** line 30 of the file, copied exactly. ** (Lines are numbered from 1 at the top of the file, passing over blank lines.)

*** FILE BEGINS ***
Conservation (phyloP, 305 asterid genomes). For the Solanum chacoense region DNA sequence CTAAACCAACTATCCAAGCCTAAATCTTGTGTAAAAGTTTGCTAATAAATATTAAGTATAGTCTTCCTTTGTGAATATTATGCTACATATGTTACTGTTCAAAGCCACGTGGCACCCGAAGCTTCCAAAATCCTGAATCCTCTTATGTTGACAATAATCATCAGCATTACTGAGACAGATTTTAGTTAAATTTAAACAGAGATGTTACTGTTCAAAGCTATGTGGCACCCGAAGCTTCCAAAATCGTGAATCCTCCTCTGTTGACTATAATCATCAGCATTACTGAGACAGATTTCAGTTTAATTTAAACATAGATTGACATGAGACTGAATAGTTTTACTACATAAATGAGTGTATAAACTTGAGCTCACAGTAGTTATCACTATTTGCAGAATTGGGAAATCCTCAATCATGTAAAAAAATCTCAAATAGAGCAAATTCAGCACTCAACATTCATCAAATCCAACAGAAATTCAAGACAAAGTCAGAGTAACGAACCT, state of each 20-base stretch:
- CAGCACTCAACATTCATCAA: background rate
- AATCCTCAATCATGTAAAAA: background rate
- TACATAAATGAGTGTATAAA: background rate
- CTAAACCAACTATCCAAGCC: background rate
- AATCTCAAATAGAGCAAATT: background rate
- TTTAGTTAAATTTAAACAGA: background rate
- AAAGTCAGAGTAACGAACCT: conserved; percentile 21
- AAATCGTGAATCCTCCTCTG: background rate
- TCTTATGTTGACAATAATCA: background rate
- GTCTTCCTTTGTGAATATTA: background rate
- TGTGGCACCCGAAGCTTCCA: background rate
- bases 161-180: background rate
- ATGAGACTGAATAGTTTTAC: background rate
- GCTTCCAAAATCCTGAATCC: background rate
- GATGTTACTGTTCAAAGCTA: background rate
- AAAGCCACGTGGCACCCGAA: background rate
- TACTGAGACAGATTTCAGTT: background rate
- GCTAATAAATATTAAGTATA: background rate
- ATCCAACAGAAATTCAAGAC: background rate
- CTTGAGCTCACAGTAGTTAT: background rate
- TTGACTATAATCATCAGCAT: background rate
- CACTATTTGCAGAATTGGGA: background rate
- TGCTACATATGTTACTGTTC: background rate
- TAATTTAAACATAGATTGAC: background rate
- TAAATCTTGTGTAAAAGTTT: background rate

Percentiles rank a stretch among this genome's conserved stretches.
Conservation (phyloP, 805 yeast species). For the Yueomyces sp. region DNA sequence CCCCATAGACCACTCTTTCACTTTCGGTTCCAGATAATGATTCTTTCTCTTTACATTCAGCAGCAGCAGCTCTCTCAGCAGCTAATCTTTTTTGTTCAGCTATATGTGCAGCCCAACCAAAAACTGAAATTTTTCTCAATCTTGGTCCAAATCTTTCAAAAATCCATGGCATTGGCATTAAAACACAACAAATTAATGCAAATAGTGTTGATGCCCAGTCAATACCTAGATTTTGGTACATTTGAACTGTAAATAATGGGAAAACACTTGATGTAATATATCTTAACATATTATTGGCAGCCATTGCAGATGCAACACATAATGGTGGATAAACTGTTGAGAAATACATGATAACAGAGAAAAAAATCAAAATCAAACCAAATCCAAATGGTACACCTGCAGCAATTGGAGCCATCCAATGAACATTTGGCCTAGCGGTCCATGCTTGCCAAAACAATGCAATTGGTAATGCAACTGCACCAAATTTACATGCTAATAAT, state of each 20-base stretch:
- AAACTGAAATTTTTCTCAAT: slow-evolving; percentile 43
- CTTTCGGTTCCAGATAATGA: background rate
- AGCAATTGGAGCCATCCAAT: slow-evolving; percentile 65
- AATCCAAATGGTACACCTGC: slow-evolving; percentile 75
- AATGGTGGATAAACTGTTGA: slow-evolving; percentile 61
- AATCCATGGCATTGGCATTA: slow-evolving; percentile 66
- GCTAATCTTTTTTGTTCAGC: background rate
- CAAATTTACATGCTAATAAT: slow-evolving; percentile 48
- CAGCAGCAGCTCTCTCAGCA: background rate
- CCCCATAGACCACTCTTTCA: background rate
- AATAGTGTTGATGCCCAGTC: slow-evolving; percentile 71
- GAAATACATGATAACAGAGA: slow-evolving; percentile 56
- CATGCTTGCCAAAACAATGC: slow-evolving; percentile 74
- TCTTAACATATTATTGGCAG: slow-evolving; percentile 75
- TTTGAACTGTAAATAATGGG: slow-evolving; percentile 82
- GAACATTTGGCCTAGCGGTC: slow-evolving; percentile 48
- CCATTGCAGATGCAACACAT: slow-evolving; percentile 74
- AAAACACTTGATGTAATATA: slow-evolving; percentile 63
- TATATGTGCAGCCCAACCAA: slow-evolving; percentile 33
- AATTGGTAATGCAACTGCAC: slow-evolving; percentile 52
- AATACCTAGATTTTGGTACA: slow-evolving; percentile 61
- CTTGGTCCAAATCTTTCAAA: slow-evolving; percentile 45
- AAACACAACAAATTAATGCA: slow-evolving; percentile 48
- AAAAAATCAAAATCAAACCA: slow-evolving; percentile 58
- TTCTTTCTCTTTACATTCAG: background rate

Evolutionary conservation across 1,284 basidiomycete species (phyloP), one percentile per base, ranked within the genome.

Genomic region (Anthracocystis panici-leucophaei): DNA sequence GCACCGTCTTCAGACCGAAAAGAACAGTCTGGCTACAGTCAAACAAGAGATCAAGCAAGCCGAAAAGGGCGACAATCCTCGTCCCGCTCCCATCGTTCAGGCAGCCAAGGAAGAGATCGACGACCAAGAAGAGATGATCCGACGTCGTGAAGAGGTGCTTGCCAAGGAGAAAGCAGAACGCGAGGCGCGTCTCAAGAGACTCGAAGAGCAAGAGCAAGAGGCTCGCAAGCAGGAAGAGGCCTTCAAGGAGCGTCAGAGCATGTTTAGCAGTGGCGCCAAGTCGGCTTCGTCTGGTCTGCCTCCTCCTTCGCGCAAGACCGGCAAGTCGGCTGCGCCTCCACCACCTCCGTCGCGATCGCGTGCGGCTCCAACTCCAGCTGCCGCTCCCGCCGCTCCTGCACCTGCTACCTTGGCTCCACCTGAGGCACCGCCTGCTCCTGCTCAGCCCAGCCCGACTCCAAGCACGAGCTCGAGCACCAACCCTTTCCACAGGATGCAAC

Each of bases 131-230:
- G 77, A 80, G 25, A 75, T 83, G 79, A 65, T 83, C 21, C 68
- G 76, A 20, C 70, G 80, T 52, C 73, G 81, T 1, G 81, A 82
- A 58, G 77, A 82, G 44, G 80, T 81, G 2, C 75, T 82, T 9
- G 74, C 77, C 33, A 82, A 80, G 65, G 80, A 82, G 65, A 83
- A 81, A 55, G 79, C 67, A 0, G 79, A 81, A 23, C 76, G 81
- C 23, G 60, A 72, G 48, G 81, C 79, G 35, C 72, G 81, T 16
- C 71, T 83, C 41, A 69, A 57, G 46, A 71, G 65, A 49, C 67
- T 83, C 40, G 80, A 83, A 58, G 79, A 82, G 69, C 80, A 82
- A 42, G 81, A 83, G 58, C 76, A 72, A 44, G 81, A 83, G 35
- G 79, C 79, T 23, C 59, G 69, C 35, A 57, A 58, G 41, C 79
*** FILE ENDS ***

- CTTTCGGTTCCAGATAATGA: background rate